Earlier this month, my daughter turned six months old.
Going into parenthood, I was ready for diapers, sleepless nights and spit-up. Fortunately, we have figured most of those out.
What I wasn’t prepared for is how much attention and energy I would spend thinking about my daughter’s future.
It shouldn’t have surprised me.
One of my vices is that I tend to live in the future tense. Combined with my consumption of the latest research on social capital and opportunity in the 21st century, the result is a peculiar sort of neuroticism.
Conversations after we’ve put our little one to bed often turn to an examination of the status of local education. How do local schools perform relative to state and national standards? What percentage of students can read and perform math at or above grade level? Are our schools rigorous enough? Will their curriculum prepare her for future success in higher education and a profession?
I often wonder aloud if Bakersfield is the best place to raise a child in the 21st century.
I might sound crazy but trust me – I’m not.
Opportunity in America’s post-industrial economy is concentrated in a handful of the nation’s urban clusters. As a result, the socio-cultural gulf between well-educated urban elites and the middle- and working-classes grows wider every day.
Political scientist Robert Putnam’s “Scissor Graphs,” illustrate this divergence between “most people” in America, i.e., the bottom two-thirds, and “rich people,” i.e., the top one-third (search “Robert Putnam explains ‘Scissor Graphs’” on YouTube to see Putnam explain them).
The Scissor Graphs show that through the 1960s and 1970s, the life challenges faced by Americans were relatively similar across class and education status. Since then, however, there has been a significant divergence. Rich, college educated people have fewer challenges to navigate, while most people face more, big challenges.
It doesn’t matter if you’re considering out-of-wedlock births, fatherlessness, obesity rates, financial stability, or a host of other measures, the story remains the same: if you find yourself in the top one-third, things are going relatively well. If not, it’s statistically more likely that you are on a road headed for difficulty, if not disaster.
As a result, the best way to afford your children opportunity is to be college educated and move in a social circle that includes other college educated people. It’s the network effect of having high social capital.
This isn’t just a challenge for neurotic and aspirational parents. It’s a problem for all of us.
Especially in Bakersfield.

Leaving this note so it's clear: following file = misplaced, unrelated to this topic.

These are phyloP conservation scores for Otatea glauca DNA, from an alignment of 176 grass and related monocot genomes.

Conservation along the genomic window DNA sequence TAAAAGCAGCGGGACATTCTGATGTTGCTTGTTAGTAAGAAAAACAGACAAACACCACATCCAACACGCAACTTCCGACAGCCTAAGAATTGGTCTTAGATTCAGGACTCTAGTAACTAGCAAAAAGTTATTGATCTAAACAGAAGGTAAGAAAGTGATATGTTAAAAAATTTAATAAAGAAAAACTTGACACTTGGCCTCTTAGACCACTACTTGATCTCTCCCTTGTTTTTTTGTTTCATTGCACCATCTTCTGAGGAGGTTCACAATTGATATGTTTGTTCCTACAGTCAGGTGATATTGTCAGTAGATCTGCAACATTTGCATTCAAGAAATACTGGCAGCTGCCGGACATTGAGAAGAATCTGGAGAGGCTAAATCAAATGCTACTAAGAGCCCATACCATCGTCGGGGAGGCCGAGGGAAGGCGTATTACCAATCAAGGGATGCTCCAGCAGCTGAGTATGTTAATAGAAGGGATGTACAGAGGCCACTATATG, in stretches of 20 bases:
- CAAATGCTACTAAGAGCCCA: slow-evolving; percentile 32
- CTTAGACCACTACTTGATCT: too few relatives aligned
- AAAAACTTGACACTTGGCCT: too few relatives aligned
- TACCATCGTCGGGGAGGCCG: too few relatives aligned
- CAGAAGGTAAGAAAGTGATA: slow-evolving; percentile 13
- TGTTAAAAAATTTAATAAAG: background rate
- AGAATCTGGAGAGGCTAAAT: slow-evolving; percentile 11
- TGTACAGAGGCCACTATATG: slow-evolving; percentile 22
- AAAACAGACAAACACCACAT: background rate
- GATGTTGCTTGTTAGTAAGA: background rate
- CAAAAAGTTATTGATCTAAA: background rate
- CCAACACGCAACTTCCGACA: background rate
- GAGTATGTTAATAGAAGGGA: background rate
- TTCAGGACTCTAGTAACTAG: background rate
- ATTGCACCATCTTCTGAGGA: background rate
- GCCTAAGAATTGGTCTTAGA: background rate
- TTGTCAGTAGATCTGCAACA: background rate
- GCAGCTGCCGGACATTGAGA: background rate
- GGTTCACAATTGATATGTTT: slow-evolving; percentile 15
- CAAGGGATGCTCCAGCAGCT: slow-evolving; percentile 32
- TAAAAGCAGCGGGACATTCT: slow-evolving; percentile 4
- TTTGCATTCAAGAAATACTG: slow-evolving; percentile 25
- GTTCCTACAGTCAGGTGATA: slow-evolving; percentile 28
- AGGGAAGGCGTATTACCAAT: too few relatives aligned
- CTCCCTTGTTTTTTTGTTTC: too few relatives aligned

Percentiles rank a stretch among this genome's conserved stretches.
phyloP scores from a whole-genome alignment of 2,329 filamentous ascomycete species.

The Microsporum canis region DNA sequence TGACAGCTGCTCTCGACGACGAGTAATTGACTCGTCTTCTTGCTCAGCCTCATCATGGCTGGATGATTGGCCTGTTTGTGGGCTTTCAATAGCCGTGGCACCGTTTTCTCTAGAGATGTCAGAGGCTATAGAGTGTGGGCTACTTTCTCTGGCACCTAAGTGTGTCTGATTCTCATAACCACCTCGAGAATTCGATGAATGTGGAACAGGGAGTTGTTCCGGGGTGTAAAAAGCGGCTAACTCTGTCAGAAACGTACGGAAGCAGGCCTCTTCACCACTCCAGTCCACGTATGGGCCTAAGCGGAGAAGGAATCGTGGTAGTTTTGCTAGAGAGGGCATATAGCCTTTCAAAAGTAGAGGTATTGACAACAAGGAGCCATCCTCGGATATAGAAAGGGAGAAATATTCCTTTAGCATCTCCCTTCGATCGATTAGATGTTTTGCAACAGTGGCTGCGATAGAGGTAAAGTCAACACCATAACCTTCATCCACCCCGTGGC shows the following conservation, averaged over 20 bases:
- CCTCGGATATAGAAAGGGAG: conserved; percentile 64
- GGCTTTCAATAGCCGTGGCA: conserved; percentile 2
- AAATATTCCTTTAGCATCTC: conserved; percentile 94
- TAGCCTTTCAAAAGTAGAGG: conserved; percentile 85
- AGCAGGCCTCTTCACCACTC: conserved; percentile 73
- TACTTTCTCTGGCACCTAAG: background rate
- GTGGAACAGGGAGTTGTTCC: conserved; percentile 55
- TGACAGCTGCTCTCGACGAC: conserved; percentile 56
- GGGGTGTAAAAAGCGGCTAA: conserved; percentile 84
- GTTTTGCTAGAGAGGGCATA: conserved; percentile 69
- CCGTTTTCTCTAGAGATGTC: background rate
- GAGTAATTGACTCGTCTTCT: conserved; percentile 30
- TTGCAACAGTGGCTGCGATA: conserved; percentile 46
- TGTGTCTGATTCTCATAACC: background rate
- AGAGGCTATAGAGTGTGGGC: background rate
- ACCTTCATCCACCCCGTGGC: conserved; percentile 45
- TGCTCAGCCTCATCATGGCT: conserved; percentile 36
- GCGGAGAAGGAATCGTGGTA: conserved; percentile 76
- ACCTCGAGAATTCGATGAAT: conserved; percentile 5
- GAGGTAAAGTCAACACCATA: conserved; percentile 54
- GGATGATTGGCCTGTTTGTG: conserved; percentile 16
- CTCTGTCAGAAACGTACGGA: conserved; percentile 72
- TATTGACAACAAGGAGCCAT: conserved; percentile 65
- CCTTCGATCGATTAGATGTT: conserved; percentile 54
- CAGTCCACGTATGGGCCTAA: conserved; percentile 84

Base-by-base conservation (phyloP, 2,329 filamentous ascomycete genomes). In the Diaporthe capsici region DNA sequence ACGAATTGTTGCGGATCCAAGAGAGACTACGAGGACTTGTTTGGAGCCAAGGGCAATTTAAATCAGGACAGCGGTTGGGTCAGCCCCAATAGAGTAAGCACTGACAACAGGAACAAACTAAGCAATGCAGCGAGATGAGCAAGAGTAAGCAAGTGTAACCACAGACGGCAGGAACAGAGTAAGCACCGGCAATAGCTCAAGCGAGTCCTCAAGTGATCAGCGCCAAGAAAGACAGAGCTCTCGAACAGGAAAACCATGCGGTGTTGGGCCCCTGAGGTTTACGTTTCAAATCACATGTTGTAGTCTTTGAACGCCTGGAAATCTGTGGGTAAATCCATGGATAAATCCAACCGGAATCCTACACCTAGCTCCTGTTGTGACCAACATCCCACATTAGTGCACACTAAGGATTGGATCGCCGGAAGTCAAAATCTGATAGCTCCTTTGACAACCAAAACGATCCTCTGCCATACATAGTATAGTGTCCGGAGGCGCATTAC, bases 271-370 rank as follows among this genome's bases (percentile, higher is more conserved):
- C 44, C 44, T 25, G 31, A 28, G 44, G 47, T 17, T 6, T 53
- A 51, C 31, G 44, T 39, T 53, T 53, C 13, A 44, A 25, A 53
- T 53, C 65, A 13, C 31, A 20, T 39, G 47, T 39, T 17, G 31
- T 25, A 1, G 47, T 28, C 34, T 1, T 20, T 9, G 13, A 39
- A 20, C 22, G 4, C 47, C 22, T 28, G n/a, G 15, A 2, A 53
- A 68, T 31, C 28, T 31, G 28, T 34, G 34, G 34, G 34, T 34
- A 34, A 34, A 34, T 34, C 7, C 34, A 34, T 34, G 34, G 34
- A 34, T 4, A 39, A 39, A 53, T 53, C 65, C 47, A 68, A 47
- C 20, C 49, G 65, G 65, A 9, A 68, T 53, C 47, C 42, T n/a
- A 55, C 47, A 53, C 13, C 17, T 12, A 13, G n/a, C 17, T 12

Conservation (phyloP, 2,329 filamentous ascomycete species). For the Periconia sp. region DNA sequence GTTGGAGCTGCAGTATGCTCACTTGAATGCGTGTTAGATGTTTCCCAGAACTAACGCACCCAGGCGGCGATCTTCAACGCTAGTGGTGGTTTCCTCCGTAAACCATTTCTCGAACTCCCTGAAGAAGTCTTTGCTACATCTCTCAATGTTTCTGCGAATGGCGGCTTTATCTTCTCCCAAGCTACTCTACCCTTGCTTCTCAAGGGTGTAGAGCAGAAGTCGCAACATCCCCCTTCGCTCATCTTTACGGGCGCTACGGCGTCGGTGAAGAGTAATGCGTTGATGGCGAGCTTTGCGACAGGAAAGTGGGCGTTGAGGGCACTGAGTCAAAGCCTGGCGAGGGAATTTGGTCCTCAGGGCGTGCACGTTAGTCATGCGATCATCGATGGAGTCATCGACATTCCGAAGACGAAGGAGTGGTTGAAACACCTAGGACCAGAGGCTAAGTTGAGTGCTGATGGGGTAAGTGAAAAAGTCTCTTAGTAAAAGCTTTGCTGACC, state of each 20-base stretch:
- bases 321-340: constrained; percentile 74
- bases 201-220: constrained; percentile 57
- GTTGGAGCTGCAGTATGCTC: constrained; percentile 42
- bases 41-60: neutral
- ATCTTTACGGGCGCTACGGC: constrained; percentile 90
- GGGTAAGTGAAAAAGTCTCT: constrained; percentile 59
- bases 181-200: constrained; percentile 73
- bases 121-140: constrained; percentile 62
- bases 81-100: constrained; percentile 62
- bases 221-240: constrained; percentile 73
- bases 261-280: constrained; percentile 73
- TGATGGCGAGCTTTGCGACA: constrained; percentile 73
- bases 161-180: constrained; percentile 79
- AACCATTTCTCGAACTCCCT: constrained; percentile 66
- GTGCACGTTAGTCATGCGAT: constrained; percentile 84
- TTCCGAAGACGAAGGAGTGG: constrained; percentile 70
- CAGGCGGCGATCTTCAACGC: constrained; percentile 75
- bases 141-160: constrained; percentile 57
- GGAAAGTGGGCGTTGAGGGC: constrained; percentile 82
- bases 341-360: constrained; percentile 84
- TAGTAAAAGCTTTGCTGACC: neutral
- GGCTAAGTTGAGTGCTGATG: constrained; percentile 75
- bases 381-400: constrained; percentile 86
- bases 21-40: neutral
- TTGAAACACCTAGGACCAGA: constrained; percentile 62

Fewer than 22 percent of Bakersfield residents have a bachelor’s degree or higher. And, while I am not one to believe that a college degree is a prerequisite for a meaningful and fulfilling life, we cannot deny the correlation between higher education and success in the 21st century.
We cannot deny that Bakersfield is afflicted by low social capital.
Regions with low educational attainment attract industries that demand low-skilled labor and pay low wages. Job opportunities are rare for workers with college degrees and advanced training in those communities, so they must look elsewhere and leave for a region with an abundance of job opportunities that reward their education.
Amazon selected New York City and the suburbs of Washington, D.C. to host two new corporate headquarters. Each will become home to approximately 25,000 employees. The Wall Street Journal reported that the driving force behind Amazon’s decision making was the company’s ability “to recruit more of the best tech talent.” The average income for each of the 50,000 workers that will be hired is projected to be more than $100,000 per year.
At the same time, Amazon announced plans to build a massive, four-story fulfillment center just north of Bakersfield in Oildale. It’s expected to create 1,000 new jobs. The average annual wage of those jobs? $31,000.
And so the cycle continues. Areas with educated talent attract businesses looking for that talent. More opportunities attract more talent, which attract more talent-seeking businesses, which attracts more talent.
When I think of my daughter’s future, I see her leading product teams at Amazon, not stuffing packages for two-day Prime delivery.
This is why I question whether Bakersfield is the best place to raise a family.
Because while my wife and I enjoy the benefits of hometown roots, if our city cannot address its social capital deficiencies, we are a generation away from becoming a city of the stuck.
If we want to attract opportunity for our children; if we want to prevent our city from becoming the next Appalachia, we must address our low social capital.
This is the policy and civic challenge of our time.